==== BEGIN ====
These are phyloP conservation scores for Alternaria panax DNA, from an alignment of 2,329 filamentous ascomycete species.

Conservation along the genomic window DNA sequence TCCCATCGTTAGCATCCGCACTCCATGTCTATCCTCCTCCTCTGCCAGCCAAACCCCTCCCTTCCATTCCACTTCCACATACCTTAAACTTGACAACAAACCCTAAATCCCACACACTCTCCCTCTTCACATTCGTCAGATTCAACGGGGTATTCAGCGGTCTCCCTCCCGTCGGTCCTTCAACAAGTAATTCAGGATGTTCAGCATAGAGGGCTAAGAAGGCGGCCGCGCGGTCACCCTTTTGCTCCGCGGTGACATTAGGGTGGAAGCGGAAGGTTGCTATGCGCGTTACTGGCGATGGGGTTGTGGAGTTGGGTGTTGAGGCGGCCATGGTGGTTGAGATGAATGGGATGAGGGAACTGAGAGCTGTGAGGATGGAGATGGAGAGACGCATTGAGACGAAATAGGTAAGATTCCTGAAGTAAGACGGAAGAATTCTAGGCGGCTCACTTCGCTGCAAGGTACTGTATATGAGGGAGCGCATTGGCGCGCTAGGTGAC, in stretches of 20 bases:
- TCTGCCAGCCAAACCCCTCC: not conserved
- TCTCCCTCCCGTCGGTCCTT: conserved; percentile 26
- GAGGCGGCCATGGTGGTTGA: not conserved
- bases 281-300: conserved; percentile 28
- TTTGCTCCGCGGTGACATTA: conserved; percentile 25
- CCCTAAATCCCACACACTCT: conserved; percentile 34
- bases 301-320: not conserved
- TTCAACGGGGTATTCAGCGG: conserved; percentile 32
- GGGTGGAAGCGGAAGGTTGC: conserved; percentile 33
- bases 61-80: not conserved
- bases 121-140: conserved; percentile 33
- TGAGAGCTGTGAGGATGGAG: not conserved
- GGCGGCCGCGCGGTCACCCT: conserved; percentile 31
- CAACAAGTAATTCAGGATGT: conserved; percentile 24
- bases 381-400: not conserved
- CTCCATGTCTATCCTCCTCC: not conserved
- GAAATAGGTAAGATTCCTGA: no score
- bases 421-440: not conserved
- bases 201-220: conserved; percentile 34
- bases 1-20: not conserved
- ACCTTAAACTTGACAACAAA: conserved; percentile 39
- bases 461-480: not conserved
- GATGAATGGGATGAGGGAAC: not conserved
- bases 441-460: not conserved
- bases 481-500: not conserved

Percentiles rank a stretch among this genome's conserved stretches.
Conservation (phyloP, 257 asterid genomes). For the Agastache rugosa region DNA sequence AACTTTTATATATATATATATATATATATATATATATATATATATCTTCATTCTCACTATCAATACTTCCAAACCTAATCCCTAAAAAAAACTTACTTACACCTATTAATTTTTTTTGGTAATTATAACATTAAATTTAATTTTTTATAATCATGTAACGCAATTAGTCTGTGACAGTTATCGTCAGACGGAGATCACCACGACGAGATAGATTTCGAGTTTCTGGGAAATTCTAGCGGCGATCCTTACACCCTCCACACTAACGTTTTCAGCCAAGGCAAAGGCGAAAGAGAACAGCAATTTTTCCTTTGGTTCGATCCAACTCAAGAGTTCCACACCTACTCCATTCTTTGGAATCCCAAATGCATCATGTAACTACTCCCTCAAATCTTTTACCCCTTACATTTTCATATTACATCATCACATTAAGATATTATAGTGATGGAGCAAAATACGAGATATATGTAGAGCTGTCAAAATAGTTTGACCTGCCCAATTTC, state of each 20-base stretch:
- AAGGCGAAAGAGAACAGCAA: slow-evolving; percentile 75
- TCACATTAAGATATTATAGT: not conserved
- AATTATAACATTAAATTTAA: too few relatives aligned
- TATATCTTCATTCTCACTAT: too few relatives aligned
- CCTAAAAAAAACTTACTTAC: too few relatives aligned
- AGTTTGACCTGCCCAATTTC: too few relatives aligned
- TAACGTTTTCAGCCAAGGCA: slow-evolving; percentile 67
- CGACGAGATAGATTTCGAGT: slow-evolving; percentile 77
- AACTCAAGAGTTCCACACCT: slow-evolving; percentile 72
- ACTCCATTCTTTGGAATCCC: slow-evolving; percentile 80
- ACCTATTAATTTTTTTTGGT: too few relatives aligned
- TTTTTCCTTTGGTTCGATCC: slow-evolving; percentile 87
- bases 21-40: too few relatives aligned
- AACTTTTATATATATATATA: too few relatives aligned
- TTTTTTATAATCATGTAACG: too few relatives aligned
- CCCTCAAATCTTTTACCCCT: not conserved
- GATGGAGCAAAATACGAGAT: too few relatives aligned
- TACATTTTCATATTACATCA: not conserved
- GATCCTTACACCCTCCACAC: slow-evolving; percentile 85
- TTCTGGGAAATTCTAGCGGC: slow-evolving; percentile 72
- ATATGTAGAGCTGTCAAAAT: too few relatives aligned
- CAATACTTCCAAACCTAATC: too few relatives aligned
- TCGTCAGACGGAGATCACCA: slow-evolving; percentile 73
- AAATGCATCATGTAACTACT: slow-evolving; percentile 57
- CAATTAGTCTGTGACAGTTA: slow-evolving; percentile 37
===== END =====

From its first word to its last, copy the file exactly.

These are phyloP conservation scores for Alternaria panax DNA, from an alignment of 2,329 filamentous ascomycete species.

Conservation along the genomic window DNA sequence TCCCATCGTTAGCATCCGCACTCCATGTCTATCCTCCTCCTCTGCCAGCCAAACCCCTCCCTTCCATTCCACTTCCACATACCTTAAACTTGACAACAAACCCTAAATCCCACACACTCTCCCTCTTCACATTCGTCAGATTCAACGGGGTATTCAGCGGTCTCCCTCCCGTCGGTCCTTCAACAAGTAATTCAGGATGTTCAGCATAGAGGGCTAAGAAGGCGGCCGCGCGGTCACCCTTTTGCTCCGCGGTGACATTAGGGTGGAAGCGGAAGGTTGCTATGCGCGTTACTGGCGATGGGGTTGTGGAGTTGGGTGTTGAGGCGGCCATGGTGGTTGAGATGAATGGGATGAGGGAACTGAGAGCTGTGAGGATGGAGATGGAGAGACGCATTGAGACGAAATAGGTAAGATTCCTGAAGTAAGACGGAAGAATTCTAGGCGGCTCACTTCGCTGCAAGGTACTGTATATGAGGGAGCGCATTGGCGCGCTAGGTGAC, in stretches of 20 bases:
- TCTGCCAGCCAAACCCCTCC: not conserved
- TCTCCCTCCCGTCGGTCCTT: conserved; percentile 26
- GAGGCGGCCATGGTGGTTGA: not conserved
- bases 281-300: conserved; percentile 28
- TTTGCTCCGCGGTGACATTA: conserved; percentile 25
- CCCTAAATCCCACACACTCT: conserved; percentile 34
- bases 301-320: not conserved
- TTCAACGGGGTATTCAGCGG: conserved; percentile 32
- GGGTGGAAGCGGAAGGTTGC: conserved; percentile 33
- bases 61-80: not conserved
- bases 121-140: conserved; percentile 33
- TGAGAGCTGTGAGGATGGAG: not conserved
- GGCGGCCGCGCGGTCACCCT: conserved; percentile 31
- CAACAAGTAATTCAGGATGT: conserved; percentile 24
- bases 381-400: not conserved
- CTCCATGTCTATCCTCCTCC: not conserved
- GAAATAGGTAAGATTCCTGA: no score
- bases 421-440: not conserved
- bases 201-220: conserved; percentile 34
- bases 1-20: not conserved
- ACCTTAAACTTGACAACAAA: conserved; percentile 39
- bases 461-480: not conserved
- GATGAATGGGATGAGGGAAC: not conserved
- bases 441-460: not conserved
- bases 481-500: not conserved

Percentiles rank a stretch among this genome's conserved stretches.
Conservation (phyloP, 257 asterid genomes). For the Agastache rugosa region DNA sequence AACTTTTATATATATATATATATATATATATATATATATATATATCTTCATTCTCACTATCAATACTTCCAAACCTAATCCCTAAAAAAAACTTACTTACACCTATTAATTTTTTTTGGTAATTATAACATTAAATTTAATTTTTTATAATCATGTAACGCAATTAGTCTGTGACAGTTATCGTCAGACGGAGATCACCACGACGAGATAGATTTCGAGTTTCTGGGAAATTCTAGCGGCGATCCTTACACCCTCCACACTAACGTTTTCAGCCAAGGCAAAGGCGAAAGAGAACAGCAATTTTTCCTTTGGTTCGATCCAACTCAAGAGTTCCACACCTACTCCATTCTTTGGAATCCCAAATGCATCATGTAACTACTCCCTCAAATCTTTTACCCCTTACATTTTCATATTACATCATCACATTAAGATATTATAGTGATGGAGCAAAATACGAGATATATGTAGAGCTGTCAAAATAGTTTGACCTGCCCAATTTC, state of each 20-base stretch:
- AAGGCGAAAGAGAACAGCAA: slow-evolving; percentile 75
- TCACATTAAGATATTATAGT: not conserved
- AATTATAACATTAAATTTAA: too few relatives aligned
- TATATCTTCATTCTCACTAT: too few relatives aligned
- CCTAAAAAAAACTTACTTAC: too few relatives aligned
- AGTTTGACCTGCCCAATTTC: too few relatives aligned
- TAACGTTTTCAGCCAAGGCA: slow-evolving; percentile 67
- CGACGAGATAGATTTCGAGT: slow-evolving; percentile 77
- AACTCAAGAGTTCCACACCT: slow-evolving; percentile 72
- ACTCCATTCTTTGGAATCCC: slow-evolving; percentile 80
- ACCTATTAATTTTTTTTGGT: too few relatives aligned
- TTTTTCCTTTGGTTCGATCC: slow-evolving; percentile 87
- bases 21-40: too few relatives aligned
- AACTTTTATATATATATATA: too few relatives aligned
- TTTTTTATAATCATGTAACG: too few relatives aligned
- CCCTCAAATCTTTTACCCCT: not conserved
- GATGGAGCAAAATACGAGAT: too few relatives aligned
- TACATTTTCATATTACATCA: not conserved
- GATCCTTACACCCTCCACAC: slow-evolving; percentile 85
- TTCTGGGAAATTCTAGCGGC: slow-evolving; percentile 72
- ATATGTAGAGCTGTCAAAAT: too few relatives aligned
- CAATACTTCCAAACCTAATC: too few relatives aligned
- TCGTCAGACGGAGATCACCA: slow-evolving; percentile 73
- AAATGCATCATGTAACTACT: slow-evolving; percentile 57
- CAATTAGTCTGTGACAGTTA: slow-evolving; percentile 37